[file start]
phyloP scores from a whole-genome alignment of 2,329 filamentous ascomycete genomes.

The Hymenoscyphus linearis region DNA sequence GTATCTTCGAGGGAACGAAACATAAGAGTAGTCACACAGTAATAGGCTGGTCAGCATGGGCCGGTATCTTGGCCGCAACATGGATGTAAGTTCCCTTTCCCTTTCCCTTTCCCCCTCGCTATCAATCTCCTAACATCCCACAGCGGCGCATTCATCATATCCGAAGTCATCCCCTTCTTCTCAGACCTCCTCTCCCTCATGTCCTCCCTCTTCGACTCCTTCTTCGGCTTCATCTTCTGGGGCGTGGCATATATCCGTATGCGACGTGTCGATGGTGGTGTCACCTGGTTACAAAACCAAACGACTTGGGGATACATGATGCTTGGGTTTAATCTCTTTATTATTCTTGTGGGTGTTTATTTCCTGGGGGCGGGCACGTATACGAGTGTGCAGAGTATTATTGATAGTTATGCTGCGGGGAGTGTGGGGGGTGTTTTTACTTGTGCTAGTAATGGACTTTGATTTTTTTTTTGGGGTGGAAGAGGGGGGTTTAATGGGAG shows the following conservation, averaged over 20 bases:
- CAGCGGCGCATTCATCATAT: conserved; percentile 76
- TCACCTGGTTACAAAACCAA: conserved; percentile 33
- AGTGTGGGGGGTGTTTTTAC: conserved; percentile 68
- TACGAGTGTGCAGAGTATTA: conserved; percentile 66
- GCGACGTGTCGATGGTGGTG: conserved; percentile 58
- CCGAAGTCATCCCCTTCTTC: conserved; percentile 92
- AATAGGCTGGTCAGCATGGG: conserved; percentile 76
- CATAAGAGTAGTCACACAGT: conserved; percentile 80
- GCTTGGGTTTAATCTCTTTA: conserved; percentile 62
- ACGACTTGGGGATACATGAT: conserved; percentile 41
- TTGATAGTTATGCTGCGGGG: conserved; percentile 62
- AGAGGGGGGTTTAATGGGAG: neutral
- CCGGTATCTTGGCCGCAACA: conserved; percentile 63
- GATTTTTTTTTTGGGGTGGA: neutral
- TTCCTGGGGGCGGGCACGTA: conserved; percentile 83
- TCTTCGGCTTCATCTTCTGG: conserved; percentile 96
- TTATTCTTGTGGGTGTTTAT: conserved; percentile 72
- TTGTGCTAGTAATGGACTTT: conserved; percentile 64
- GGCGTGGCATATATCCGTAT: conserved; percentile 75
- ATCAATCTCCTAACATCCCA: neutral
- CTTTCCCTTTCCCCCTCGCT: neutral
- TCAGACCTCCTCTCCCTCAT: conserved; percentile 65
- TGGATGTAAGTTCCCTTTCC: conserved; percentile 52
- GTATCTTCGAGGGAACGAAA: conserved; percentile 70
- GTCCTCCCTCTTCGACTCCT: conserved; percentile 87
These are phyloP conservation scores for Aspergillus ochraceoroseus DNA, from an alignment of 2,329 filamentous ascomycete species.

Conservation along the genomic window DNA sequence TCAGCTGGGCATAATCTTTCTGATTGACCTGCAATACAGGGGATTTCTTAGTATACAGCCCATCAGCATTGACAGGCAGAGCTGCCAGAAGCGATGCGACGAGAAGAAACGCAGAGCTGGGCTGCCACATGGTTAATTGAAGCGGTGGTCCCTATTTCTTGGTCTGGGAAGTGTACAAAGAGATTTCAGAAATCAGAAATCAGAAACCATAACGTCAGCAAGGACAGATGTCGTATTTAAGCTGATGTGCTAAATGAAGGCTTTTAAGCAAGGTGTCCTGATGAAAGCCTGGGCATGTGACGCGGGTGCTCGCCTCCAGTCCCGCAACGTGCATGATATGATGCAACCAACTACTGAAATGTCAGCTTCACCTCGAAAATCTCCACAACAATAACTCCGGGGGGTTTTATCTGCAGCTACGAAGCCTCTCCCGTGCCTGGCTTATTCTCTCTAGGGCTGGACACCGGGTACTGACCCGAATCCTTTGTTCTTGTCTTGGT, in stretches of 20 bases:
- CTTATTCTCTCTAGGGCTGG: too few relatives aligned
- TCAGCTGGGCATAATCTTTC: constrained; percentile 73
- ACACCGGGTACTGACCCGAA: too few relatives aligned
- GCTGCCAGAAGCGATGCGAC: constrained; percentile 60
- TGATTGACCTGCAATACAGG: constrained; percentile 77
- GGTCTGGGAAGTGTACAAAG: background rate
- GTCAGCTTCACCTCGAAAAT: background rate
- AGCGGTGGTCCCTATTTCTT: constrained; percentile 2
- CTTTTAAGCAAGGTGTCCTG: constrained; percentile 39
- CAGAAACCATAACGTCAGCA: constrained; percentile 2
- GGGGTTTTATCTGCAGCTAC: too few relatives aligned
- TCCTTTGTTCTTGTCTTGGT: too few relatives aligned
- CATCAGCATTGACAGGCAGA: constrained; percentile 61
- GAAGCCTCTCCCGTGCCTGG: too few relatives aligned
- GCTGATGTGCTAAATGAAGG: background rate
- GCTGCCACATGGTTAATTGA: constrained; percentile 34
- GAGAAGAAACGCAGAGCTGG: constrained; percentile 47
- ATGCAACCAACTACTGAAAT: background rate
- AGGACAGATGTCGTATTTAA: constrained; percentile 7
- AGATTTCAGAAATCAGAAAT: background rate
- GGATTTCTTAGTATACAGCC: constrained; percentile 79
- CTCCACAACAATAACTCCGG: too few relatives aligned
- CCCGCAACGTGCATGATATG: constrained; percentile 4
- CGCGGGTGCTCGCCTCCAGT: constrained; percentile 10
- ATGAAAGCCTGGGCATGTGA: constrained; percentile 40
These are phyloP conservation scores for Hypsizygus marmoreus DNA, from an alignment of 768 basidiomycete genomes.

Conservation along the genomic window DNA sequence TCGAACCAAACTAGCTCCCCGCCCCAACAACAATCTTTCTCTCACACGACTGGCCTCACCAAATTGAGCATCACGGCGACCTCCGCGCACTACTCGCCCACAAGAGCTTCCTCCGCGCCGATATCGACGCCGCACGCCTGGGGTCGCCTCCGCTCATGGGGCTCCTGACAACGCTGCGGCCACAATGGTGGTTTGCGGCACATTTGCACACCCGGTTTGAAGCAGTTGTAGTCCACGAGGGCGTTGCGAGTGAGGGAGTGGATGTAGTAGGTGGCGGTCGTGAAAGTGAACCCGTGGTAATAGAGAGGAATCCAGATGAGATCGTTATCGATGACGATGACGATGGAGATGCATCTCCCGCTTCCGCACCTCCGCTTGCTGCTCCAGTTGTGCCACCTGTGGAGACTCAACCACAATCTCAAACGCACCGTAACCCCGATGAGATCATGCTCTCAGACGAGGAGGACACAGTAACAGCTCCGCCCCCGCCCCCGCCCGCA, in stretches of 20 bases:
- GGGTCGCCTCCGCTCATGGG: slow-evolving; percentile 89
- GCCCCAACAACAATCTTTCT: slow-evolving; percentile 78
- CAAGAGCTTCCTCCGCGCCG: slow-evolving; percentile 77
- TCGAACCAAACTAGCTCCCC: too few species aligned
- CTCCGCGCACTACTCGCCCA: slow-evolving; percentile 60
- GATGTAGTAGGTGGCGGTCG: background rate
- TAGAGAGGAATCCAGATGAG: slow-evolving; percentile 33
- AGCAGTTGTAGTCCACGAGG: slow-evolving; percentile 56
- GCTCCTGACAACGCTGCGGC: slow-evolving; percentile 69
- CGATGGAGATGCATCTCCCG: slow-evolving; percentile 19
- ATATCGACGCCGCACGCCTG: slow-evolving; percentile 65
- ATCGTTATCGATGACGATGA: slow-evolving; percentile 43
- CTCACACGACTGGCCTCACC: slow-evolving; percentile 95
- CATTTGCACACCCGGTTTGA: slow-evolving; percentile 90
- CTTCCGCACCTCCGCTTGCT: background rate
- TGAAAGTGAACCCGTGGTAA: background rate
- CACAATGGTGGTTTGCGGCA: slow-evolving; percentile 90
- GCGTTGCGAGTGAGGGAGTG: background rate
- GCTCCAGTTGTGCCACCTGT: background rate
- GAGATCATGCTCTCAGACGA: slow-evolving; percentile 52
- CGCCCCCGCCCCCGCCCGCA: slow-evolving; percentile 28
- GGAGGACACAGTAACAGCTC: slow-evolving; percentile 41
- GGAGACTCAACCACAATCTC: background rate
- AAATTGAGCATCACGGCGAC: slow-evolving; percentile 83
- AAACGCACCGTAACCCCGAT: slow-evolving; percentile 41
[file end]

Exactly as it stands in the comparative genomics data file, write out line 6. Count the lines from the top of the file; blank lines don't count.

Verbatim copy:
- TACGAGTGTGCAGAGTATTA: conserved; percentile 66